Substantive Principles of Fundamental Justice

AuthorHamish Stewart
Because the principles of fundamental justice include both the princi-
ples of natural justice (or procedural fairnes s) and principles of substan-
tive justice,1 the cla ssif‌ication of a norm as “substantive” or “procedural”
has no special importance under section 7. Nonetheless, for the sake of
expository convenience, I have divided my di scussion of the principles
of fundamental justice as follows. In this chapter, I consider the prin-
ciples of fundamental justice t hat are usually characterized as substan-
tive; in Chapter 5, I consider the extent to which natural justice or the
principles of procedural fairness have been recognized a s principles
of fundamental justice. If some of the pr inciples discussed in Chap-
ter 4 seem more naturally cha racterized as procedural t han substan-
tive for example, the protection against self-incriminat ion discussed
in Section F(3), below in this chapter — or vice versa, the reader is asked
to remember that the dist inction does not affect the characterization or
the function of a principle as fundamental.
Section B deals with certain principles of fundamental justice that
apply generally to any law affecting the interests protected by section 7,
while the remaining sections consider the principles of funda mental
justice that apply particul arly to the assessment of cri minal liability.
1 Re BC Motor Vehicle Act, [1985] 2 SC R 486 [Motor Vehicle Re ference].
Over the past several years, the Supreme Court of Canada has subst an-
tially developed three pr inciples of fundamental justice th at relate to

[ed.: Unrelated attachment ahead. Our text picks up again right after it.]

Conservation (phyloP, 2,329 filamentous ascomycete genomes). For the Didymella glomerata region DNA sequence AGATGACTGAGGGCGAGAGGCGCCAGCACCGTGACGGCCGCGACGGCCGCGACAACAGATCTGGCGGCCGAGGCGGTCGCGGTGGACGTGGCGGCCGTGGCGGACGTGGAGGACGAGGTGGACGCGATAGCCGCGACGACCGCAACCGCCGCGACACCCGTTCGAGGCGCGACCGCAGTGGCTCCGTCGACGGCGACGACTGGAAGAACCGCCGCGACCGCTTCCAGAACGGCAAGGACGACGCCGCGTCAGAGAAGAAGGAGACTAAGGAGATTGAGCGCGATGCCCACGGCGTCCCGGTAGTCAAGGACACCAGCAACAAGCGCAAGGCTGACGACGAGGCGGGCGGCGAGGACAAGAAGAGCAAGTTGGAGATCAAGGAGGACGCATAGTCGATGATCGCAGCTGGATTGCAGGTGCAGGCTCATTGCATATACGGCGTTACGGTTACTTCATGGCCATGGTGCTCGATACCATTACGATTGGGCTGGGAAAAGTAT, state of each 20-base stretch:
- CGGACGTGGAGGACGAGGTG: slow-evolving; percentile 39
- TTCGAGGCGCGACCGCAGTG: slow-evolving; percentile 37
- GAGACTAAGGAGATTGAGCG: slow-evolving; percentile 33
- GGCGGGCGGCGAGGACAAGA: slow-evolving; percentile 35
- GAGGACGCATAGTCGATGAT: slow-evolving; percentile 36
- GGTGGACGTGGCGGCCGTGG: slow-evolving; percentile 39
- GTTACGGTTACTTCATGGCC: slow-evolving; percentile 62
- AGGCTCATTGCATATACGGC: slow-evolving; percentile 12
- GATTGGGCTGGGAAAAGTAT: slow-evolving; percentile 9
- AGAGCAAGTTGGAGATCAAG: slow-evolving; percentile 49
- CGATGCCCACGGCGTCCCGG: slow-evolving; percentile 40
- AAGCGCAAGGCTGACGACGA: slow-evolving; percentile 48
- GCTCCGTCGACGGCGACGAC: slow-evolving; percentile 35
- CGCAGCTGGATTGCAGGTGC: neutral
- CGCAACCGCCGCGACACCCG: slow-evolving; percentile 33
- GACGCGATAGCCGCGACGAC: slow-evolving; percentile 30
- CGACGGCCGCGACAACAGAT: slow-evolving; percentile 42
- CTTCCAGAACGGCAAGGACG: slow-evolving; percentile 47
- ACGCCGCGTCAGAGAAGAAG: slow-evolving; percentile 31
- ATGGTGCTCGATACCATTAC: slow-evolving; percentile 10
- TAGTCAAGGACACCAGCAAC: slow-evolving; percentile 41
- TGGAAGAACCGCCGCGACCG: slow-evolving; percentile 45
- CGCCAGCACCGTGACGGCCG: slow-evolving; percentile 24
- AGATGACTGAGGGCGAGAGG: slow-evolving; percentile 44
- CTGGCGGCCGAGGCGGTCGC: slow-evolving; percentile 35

the effectiveness of a law in achieving its purpose. These are t he nor ms
against arbitrar y, overbroad, and grossly disproportionate laws. Each
of these norms identif‌ies a particular defect of a law in relation to its
purpose; collectively, they are concerned with “fai lures of instrumental
rationa lity.”2 Whenever a law fails to satisfy one of these norms, t here
is a mismatch between t he legislature’s objective and the means chosen
to achieve it: the law is either inadequately connected to its objective
or goes too far in seeking to att ain it. As the Court put it in Canada
(Attorney General) v Bedford, these three norms are collectively con-
cerned with two types of f‌laws or “evils.” The f‌irst is “the absence of a
connection between the infr ingement of rights and what the law seeks
to achieve — the situation where the l aw’s deprivation of an individual’s
life, liberty or secur ity of the person is not connected to the purpose
of the law.” The second is a deprivat ion of “life, liberty or security of
the person which, though connected to its purpose, is so severe that it
violates our fundamenta l norms.”3 Moreover, the court has adopted a
highly individual istic understanding of these norms: notwithstanding
their focus on the relationship between means and ends, they are con-
cerned with the impact of the law on the individual interest s protected
by section 7, not with the social benef‌its that the law might achieve. In
Bedford, the Court explained t he individualistic focus of these norms
as follows:
All three pr inciples arbitrariness, overbre adth, and gross di spro-
portionalit y compare the rights infr ingement caused by the law